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DOJ scolds Obama administration over reported groping, harassment, office sex

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  • DOJ scolds Obama administration over reported groping, harassment, office sex

    This swamp needs to be drained:

    The Justice Department scolded the Obama administration on Wednesday following a report on how sexual harassment of all kinds was improperly handled at the department for years.

    The Washington Post reported that the DOJ’s inspector general had found “systemic” problems with how complaints were addressed, with offending officials often being let off the hook or even rewarded. The article cited investigative reports on a lawyer who allegedly groped two female attorneys and a top U.S. Marshals official who had sex with “approximately” nine women in his office.

    From the Washington Post, the FBI's take on this:

    The FBI has taken strong disciplinary action against some officials investigated for sexual harassment and misconduct by the IG.

    In one case, an assistant special agent in charge was accused of asking female employees if they “wanted to see his balls,” and asked one, “are you looking at my balls?” when she was in his office, which included a collection of baseballs. He also touched female employees in ways that made them feel uncomfortable and allegedly made sexual innuendos while talking to female employees, telling one employee she had a “nice hard body” and telling another that he and his wife called certain footwear like the woman was wearing “come f--- me boots,” according to an investigative report.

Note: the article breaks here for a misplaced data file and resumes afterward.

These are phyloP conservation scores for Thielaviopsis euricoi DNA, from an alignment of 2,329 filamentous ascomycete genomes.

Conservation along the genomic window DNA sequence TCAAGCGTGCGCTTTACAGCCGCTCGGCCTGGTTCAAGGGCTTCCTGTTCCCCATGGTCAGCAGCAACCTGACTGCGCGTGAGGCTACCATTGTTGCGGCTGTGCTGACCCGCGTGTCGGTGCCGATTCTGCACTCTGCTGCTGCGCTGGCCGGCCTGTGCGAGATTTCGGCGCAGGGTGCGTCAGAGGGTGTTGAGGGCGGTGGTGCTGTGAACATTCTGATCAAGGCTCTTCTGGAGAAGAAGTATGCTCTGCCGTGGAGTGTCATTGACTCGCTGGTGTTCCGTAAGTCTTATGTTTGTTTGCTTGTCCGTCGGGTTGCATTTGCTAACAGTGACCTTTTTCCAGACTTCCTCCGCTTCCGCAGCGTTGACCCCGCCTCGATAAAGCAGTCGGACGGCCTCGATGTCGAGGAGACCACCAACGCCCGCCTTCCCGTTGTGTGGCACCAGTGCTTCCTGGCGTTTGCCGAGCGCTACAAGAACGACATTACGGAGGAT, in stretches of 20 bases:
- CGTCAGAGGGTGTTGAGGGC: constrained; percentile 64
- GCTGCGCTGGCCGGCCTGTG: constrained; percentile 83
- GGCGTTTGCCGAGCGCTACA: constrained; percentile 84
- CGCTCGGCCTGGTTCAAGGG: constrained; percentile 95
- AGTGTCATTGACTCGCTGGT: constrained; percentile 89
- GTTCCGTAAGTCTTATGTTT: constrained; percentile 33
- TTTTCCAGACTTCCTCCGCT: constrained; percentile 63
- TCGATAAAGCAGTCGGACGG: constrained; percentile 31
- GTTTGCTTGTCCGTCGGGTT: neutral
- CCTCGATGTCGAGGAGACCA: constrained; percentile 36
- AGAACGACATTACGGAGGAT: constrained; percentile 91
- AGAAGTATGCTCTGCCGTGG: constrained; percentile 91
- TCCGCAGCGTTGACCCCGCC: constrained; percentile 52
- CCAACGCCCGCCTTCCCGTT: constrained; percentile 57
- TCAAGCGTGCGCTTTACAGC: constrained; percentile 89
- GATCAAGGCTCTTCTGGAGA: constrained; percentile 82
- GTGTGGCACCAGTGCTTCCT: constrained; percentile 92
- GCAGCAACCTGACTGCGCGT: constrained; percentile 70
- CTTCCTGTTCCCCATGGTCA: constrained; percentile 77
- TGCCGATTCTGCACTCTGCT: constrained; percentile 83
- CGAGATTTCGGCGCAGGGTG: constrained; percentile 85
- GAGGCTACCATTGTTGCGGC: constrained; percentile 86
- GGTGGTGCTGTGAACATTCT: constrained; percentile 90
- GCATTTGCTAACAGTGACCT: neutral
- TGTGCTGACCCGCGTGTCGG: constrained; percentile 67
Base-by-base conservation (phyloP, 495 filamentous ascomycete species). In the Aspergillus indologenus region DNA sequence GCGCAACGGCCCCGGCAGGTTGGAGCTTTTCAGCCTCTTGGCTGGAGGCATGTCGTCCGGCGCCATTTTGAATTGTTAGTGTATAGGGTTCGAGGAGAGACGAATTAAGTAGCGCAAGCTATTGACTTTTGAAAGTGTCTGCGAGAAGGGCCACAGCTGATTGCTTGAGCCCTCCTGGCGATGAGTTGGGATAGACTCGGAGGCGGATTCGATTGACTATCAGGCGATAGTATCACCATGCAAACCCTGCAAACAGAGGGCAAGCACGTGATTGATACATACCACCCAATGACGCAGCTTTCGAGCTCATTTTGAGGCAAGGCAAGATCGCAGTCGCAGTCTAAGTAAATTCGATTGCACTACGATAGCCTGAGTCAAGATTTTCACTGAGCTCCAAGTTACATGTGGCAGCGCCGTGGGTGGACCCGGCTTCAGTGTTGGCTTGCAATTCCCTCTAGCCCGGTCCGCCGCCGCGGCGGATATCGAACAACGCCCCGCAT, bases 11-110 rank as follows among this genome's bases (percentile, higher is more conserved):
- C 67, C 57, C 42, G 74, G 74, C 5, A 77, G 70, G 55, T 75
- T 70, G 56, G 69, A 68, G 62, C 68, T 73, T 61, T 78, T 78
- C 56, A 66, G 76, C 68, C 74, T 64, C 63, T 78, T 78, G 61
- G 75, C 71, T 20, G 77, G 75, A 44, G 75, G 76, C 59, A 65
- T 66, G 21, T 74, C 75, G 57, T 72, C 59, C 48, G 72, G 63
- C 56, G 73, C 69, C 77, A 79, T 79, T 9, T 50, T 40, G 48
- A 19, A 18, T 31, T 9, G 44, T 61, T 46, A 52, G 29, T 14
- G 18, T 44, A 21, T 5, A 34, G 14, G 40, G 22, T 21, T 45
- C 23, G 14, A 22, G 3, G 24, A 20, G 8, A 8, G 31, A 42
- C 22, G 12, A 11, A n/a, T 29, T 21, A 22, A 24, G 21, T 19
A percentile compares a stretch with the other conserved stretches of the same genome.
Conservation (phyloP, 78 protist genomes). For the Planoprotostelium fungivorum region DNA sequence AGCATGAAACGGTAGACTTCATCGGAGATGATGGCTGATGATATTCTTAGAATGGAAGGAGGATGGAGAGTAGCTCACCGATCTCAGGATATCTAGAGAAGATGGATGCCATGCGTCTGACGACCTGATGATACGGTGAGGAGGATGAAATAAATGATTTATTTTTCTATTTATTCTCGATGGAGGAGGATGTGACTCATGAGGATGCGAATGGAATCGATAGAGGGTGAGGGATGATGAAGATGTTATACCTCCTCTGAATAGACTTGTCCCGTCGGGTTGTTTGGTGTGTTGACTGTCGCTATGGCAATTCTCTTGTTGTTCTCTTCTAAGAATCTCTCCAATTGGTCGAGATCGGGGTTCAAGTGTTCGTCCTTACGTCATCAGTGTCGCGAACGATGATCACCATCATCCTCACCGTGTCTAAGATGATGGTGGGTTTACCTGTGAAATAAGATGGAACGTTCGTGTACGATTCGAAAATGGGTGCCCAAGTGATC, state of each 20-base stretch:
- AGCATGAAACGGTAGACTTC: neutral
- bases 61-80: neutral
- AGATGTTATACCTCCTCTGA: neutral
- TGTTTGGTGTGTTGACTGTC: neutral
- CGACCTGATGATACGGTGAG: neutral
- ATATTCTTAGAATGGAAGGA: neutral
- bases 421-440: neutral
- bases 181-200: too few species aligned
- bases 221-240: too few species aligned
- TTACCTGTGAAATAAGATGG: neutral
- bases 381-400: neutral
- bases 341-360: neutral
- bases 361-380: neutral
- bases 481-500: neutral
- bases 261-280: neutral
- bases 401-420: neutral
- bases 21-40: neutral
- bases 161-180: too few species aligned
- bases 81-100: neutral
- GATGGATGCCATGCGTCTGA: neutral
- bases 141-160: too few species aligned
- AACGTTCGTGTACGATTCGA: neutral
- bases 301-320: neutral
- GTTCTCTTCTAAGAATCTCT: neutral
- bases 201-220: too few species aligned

The FBI official, whose name was redacted from the IG report and could not be learned, denied most of the allegations. But investigators concluded he engaged in multiple instances of inappropriate touching, sexual harassment and inappropriate comments of a sexual nature with several female FBI employees. He was demoted, transferred to a different division and subsequently fired by the FBI.

    Another FBI official sexually harassed his female subordinates for about three years, according to the letter Horowitz wrote to Rosenstein in May. During that time, the official, whose name could not be learned, was counseled four times and even signed a pledge to refrain from the conduct.

    “All to no effect,” Horowitz wrote.

    A bureau spokesman said the FBI was moving to fire the official, but he resigned before the disciplinary measure could be carried out.
    "I don't discuss sitting presidents," Mattis tells NPR in an interview. "I believe that you owe a period of quiet."

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